Linebacker Is the “Ghost Need” for the Bears

Bolshevik revolutionary and Marxist theorist Leon Trotsky once said “Old age is the most unexpected of things that can happen to a man.”

No one is calling for the Bears to draft a linebacker high in the draft.  That includes me.  But that doesn’t mean there isn’t a need.

Brad Biggs at the Chicago Tribune continues his excellent positional analysis series with the Bears linebackers:

“While this doesn’t look like a need position, it is because [Brian] Urlacher, [Lance] Briggs and [Hunter] Hillenmeyer are the only linebackers under contract for next season.”

Its a shame the Bears don’t have high round draft picks to invest in every position on the field.  They seem to have a lot of needs to a team that just won their division.

This is an aging unit and its going to need an influx of youth soon.  Urlacher is 33, Briggs is 30 and, if they bring him back, Pisa Tinoisamoa will be 30 next season.  Biggs thinks that Urlacher has “enough spring in his legs to remain at a high level for a couple more seasons”.  I think so, too.  But I thought Brett Favre had another year in him after a wonderful performance in 2009.  Instead he went from old to too old in a snap.  And its worse for position players who rely more on their athleticism than the typical veteran quarterback.

I’ve even seen it in my own work.  One year a person is perfectly healthy and doing the job they’ve always done.  The next year they have 3 or 4 health problems, each building off of the last and each making the other worse.  Its a scary situation.

The fact that the Bears don’t have any youth here is largely due to the failures of past draft.  General Manager Jerry Angelo has invested in defensive lineman after defensive lineman – and rightfully so.  But the fact that he hasn’t hit on one in a very long time means that he can’t afford to stop drafting the position in favor of other needs.  Eventually the Bears are going to pay for his failures and it might well be here.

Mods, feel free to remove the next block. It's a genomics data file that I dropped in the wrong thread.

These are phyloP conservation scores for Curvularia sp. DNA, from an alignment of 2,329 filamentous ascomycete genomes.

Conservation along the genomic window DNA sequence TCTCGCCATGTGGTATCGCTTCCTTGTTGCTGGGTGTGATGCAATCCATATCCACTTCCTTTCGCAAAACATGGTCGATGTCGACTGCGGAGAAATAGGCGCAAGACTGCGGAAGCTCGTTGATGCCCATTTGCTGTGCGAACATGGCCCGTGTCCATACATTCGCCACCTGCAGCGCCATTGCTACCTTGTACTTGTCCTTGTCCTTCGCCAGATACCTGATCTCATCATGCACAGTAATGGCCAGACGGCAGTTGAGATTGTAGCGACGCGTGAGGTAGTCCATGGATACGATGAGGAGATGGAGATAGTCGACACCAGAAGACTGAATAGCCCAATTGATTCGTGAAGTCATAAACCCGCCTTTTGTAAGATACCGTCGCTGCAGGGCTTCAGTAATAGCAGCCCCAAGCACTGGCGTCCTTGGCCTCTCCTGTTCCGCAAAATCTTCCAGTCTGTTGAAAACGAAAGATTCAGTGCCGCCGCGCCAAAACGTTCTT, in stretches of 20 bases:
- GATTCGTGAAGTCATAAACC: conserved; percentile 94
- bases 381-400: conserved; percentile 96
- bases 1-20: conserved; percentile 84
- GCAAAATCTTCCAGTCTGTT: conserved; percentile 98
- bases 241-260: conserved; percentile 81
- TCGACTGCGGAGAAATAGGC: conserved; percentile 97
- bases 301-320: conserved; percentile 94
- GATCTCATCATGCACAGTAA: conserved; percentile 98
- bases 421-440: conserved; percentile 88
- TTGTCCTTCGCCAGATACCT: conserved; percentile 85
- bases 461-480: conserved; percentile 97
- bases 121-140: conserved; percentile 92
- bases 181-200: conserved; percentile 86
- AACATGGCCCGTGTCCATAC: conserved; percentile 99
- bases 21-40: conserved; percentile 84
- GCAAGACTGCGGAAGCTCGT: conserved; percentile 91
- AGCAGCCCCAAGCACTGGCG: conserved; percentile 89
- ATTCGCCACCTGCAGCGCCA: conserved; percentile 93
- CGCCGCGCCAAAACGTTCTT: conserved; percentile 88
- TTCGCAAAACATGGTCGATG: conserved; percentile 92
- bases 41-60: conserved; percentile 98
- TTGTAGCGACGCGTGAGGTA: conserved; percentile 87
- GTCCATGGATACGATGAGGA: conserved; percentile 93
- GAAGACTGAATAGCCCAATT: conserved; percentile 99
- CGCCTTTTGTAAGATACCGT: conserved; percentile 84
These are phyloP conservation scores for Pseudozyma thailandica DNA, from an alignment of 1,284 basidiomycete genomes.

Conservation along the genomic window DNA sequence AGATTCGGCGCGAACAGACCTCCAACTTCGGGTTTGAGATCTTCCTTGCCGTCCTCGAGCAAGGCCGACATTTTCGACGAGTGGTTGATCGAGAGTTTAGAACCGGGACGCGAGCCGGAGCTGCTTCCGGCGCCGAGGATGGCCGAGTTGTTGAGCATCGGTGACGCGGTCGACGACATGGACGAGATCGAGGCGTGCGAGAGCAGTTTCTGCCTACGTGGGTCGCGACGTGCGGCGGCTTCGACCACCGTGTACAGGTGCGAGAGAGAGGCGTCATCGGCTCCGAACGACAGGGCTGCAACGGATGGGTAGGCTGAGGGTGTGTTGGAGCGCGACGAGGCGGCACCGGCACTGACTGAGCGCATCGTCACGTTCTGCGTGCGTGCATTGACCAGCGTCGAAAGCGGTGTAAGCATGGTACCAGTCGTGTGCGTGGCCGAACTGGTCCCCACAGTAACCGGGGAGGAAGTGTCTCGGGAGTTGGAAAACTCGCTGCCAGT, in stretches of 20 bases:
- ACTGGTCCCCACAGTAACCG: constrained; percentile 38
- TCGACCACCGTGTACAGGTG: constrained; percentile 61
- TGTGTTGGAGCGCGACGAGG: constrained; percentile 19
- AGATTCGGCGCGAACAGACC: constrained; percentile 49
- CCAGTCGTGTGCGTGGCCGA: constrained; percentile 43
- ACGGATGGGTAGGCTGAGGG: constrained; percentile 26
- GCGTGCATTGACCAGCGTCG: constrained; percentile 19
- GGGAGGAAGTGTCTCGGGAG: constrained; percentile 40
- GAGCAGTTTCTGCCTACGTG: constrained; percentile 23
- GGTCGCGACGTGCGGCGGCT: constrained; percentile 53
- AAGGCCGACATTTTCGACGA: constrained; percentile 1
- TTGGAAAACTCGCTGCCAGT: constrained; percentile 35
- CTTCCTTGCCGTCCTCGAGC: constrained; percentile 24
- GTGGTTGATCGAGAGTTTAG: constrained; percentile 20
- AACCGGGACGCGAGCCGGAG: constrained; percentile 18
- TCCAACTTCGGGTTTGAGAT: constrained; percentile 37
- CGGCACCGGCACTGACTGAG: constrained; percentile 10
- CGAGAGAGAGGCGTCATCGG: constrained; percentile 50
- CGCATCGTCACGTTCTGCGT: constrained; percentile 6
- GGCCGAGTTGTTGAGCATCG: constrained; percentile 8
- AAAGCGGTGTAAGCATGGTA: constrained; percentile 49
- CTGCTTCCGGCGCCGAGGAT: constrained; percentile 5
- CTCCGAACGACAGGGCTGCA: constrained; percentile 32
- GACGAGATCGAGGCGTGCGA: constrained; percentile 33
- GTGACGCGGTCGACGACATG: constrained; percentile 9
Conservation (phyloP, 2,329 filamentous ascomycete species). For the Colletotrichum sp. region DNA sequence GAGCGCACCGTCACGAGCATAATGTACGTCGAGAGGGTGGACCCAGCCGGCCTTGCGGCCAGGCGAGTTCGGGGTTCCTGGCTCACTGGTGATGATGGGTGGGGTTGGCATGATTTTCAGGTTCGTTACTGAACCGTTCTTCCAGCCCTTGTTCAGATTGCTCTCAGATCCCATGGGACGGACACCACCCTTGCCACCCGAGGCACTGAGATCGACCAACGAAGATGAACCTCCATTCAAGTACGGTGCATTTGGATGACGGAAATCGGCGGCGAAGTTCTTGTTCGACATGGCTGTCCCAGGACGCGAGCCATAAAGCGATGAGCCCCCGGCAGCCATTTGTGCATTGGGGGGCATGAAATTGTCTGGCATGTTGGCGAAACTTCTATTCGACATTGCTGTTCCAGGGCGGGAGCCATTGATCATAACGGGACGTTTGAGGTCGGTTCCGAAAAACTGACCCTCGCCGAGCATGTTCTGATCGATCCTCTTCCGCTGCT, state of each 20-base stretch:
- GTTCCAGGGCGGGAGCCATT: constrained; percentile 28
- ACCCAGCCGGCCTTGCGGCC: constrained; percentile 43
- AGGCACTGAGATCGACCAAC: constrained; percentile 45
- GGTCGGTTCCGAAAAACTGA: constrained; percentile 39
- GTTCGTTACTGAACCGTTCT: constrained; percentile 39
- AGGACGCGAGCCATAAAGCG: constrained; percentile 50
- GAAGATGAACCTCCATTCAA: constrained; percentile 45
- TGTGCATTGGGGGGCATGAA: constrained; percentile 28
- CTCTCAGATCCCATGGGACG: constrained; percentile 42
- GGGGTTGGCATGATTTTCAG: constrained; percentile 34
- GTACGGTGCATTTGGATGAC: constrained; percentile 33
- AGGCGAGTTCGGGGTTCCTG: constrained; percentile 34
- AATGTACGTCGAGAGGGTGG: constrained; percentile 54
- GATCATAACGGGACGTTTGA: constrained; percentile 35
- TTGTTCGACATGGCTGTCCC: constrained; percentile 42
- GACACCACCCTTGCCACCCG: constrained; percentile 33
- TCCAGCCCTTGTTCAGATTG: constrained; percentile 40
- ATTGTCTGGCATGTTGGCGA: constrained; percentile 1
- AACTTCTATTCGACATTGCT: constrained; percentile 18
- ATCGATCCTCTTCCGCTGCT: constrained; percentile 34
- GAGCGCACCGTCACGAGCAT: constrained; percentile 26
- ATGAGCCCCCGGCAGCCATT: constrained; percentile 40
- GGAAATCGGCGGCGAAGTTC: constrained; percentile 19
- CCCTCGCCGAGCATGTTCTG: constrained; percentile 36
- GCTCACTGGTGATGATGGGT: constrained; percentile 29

The guess here is that this need slides again in favor of more immediate problems.  But the linebacker position is one that we will want to keep an eye on.  Age isn’t something that always gradually shows up over time.  Instead it creeps up on you in the dark takes you from behind when you least expect it.

Roethlisberger Gets “Punched in the Nose” and Other Points of View


“‘Bring him back,’ Goodwin said Thursday. ‘The biggest thing about Olin is his leadership. I’ve been watching film on him the last few games because we didn’t know who we were going to face in the Super Bowl. Let me tell you, he can still play. All the things I saw him do when I was with the Bears, he can still do now. It’s a no-brainer to re-sign him, No. 1 as a player, but No. 2 as a leader.'”


“What has gotten the Packers to this point is good drafting, but not just that. It’s also solid player development. The Packers’ coaching staff prepares young players well, and then gives them opportunities.”

“When you see the Packers’ defense jog onto the field Sunday, rest assured they will be guided neither by statistical tendencies nor computer “readouts.” Their game plan will be the work of a man who literally wrote the book on this system, a man who sat at a desk last week with a pen and an bag of multicolored highlighters and wrote down his plan to help win a Super Bowl championship. Based solely on his own knowledge, instincts and a file of reports from every game he has coached, Capers will almost certainly make a call or two that the NFL has never seen.”

  • ESPN’s Sal Palatonio interviews B. J. Raji.  Sounds like the Packers are depending on Raji to dominate as the Steelers are hurting at center:

  • Jake Locker isn’t one of Mel Kiper‘s top 25 NFL prospects:

Nate Solder 6-9 315
Gabe Carimi 6-7 327
Tyron Smith 6-5 280
Anthony Castonzo 6-7 287
Derek Sherrod 6-6 305

One Final Thought

Sam Farmer at the Los Angeles Times quotes Steelers offensive coordinator Bruce Arians on the troubles quarterback Ben Roethlisberger has faced:

“That happens to a lot of these guys, the young kids who come in and have success.  There’s a sense of entitlement. … It happens to all of us. Whether it’s someone who writes a bestseller, you look at yourself different. You feel pretty good about yourself.

“It’s the same thing as a coach. You win some ballgames, you feel pretty good about yourself. It’s different when that success kind of becomes who you are, and you stray away from your family and you roots and everything.

“It takes a punch in the nose to get you back.”